ECE - American Dream ???

Discussion in 'CLEP, DANTES, and Other Exams for Credit' started by marcuscarey, Sep 21, 2005.

  1. marcuscarey

    marcuscarey New Member

    Anyone taken this exam?

    Any "all-in-one" reference material recommendations?

  2. philosophy

    philosophy New Member

    I've always been interested in knowing about this exam as well. Has anyone taken the "American Dream," essay exam by Excelsior, and if so, how many essay questions were given. I'd also like to know what materials as well could be used to study properly for this exam. Thanks.
  3. Pilot

    Pilot Member

    The folowing is the recommended study material from the Department of defense

    Test title: The American Dream

    Type of test: ECE

    Type of study materials: audio cassettes

    DoD study materials title: The American Dream

    Synopsis of study materials: 8 one-hour audio sessions. These lectures are both a historical and a philosophical reflection on the American Dream. Dr. John K. Roth, professor at Claremont-McKenna College, draws on a variety of sources -- poetry, literature, philosophical and religious thought, political rhetoric and practice -- to see how the notion of the American Dream has developed over time. Professor Roth's governing thesis is that to be an American is to dream; that is the American heritage. If Americans can no longer be sure their multifaceted dream is realizable or that the future itself is limitless, then uncertainty may be a sign of maturity. For, as Professor Roth states, maturity entails the recognition that what they are and have been, as well as what they dream of becoming, are the truths they must live by.

    Associated materials (not available from DoD): The American Dream (Part I): A Book of Readings and Course Guide for The American Dream from the Excelsior College bookstore. See also The Underside of American History by Thomas R. Frazier and "Learning Resources for this Exam" on page 4 of the ECE content guide.

    Order number: CGA-013
    Good Luck
  4. bceagles

    bceagles Member

    Anyone taken this exam lately? Easy or Not? What did u use to study?
  5. bceagles

    bceagles Member

    The text book that excelsior recommends on their web site cost more than the exam itself! What a rip-off!
  6. Tylin

    Tylin New Member

    I've been thinking about this one as well. Has anyone tried it with only the audio tapes?
  7. gmohdez

    gmohdez New Member

    Lots of studying

    Although not recently, I did take this test because of the 6 credits. I am foreign born and for me most of the material was new, so it was really a lot of new learning. I purchased (used, online) most of the books mentioned in the study guide, and used the internet for information. I also did purchase the EC book, which I agree was too expensive.

    While I enjoyed learning about American history, I really thought that the material is way too extensive for a test, but then it is probably why I received 6 credits for it,

    It is the test that I studied the most for. The biggest difference is that the material is not difficult, just extensive (as opposed to math for example).

    If you have the time to learn the material I recommend going for it, especially if you were educated in the U.S. because you should have learned substantially more than me on American history.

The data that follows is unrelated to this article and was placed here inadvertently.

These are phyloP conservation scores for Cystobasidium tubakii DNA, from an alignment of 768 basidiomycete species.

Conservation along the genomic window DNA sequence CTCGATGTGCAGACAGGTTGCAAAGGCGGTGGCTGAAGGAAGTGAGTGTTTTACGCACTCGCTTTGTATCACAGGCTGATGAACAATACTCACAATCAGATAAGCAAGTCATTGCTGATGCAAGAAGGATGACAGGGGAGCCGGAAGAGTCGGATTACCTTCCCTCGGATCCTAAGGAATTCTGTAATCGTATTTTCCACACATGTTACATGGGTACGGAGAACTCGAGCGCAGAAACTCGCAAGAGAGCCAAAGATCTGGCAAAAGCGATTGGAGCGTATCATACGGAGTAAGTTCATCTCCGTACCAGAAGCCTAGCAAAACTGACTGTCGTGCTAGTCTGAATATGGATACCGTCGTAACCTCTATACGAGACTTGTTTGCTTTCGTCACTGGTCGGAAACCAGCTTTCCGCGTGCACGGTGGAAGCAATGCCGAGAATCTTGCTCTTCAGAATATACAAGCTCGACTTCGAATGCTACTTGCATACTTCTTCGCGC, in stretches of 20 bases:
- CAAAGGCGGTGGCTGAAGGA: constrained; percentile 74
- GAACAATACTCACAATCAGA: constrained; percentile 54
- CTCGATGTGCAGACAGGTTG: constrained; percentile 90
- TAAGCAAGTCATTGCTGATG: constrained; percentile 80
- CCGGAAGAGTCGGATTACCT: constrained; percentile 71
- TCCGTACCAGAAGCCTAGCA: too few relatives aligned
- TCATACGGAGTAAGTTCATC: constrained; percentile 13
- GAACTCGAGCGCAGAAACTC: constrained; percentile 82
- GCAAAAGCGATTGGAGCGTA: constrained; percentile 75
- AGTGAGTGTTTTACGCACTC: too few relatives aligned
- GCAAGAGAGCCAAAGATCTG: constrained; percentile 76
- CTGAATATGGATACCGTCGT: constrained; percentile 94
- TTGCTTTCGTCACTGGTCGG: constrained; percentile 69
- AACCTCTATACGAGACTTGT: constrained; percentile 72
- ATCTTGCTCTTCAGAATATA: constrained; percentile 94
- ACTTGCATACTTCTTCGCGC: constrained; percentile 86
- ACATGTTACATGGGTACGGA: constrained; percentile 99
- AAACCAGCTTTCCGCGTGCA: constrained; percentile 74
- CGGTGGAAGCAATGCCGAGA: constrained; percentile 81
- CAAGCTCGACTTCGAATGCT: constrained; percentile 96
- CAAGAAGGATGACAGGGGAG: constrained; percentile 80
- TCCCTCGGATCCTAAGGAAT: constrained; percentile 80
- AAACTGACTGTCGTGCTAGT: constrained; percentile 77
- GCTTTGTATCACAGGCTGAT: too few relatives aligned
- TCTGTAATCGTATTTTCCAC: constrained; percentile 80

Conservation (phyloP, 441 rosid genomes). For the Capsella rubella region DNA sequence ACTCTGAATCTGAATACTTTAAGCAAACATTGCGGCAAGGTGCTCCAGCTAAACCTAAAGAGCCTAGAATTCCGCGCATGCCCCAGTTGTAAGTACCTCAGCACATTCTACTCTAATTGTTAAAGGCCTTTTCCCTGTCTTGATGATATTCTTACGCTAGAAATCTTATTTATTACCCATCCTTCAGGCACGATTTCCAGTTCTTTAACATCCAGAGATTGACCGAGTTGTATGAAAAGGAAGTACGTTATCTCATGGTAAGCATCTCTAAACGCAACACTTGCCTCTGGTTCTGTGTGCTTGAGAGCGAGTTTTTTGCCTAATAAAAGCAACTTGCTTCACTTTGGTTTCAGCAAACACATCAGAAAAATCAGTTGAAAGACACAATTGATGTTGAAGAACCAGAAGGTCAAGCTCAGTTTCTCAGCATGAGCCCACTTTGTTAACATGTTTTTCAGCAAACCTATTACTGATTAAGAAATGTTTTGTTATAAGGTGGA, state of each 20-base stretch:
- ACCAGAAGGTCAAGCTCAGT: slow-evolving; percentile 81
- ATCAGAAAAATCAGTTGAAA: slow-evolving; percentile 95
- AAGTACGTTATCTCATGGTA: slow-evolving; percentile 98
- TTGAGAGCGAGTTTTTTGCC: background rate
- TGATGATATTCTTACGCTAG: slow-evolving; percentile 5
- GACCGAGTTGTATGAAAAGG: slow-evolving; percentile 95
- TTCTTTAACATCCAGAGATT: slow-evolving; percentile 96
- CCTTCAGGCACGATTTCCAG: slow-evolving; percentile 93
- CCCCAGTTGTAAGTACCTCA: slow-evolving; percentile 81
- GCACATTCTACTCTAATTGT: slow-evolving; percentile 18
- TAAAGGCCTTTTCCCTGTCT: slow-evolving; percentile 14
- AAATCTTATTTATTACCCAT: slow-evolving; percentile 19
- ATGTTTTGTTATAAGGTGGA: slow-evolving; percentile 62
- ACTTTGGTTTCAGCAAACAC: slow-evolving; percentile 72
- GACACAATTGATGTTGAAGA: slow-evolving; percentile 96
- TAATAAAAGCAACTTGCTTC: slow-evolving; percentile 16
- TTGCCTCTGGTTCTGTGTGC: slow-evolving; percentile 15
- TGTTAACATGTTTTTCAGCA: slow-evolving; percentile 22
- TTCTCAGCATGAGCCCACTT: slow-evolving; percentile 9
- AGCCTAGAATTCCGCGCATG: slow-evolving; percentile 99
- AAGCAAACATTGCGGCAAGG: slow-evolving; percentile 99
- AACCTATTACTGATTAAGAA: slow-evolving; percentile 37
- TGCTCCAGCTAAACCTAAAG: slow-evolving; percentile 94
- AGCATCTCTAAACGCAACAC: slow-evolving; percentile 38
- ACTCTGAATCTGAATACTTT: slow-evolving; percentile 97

8. cederic824

    cederic824 New Member

    While I did not take "American Dream", I have taken another "Excelsior Extended Response Exam" or Essay test. I did not use the full recommended reading list, but did have a couple of the books listed, plus other material including DVD's and books on tape.

    The test I had was 3 separate very in depth questions that had a 3 hour time limit. It required me to not only regurgitate the usual who, what , when, where, why of a historical event, but wanted me to refer back to the recommended sources in backing up my response.

    The problem I noticed is that if the question referred to a specific author's opinion in his/her article and I did not read or even possess it, then I was screwed.

    I had to B.S. through one of the responses completely, because I had no idea who they were wanting me to write about.

    FYI- I am a good test taker. I have taken 5 other Dantes multiple choice exams and got all "A" s, plus about 100 traditional credits that are all "A"s and "B"s. I studied longer, payed more, and did more poorly than any other exam that I have taken. It was a pass, but I was expecting a better result.

    I was also considering taking "American Dream". The opportunity to knock out 6 upper credits in one shot is very appealing, but after my experience with that prior exam, I would say that the time spent preparing, plus the exam cost ($300)+books ($$$), is just not worth it.

    If you challenge this exam, I would recommend you get ALL the Excelsior recommended resources, not just the tapes, and READ!

    Hope this helps, good luck!
  9. BlogApostille

    BlogApostille New Member

    Want some free college credit, without having to spend all your time in class? If you're ready to get a college degree but don't relish the thought of all that homework, look into a credit-by-exam program. If you know enough about a particular topic to pass an examination, you can automatically earn college credit accepted by hundreds of schools nationwide.;)

    The Excelsior College Exams Program (formerly the ACT Proficiency Exam Program), or ECE, allows you to earn college credit or certification through testing rather than traditional classes. Like the CLEP and DSSTs, ECEs will help you earn your degree faster. The ECE is fully supported by DANTES--which means you have access to exam information and study resources, and if you're eligible, you'll take your exams for free.:eek:
    Last edited by a moderator: Mar 12, 2018

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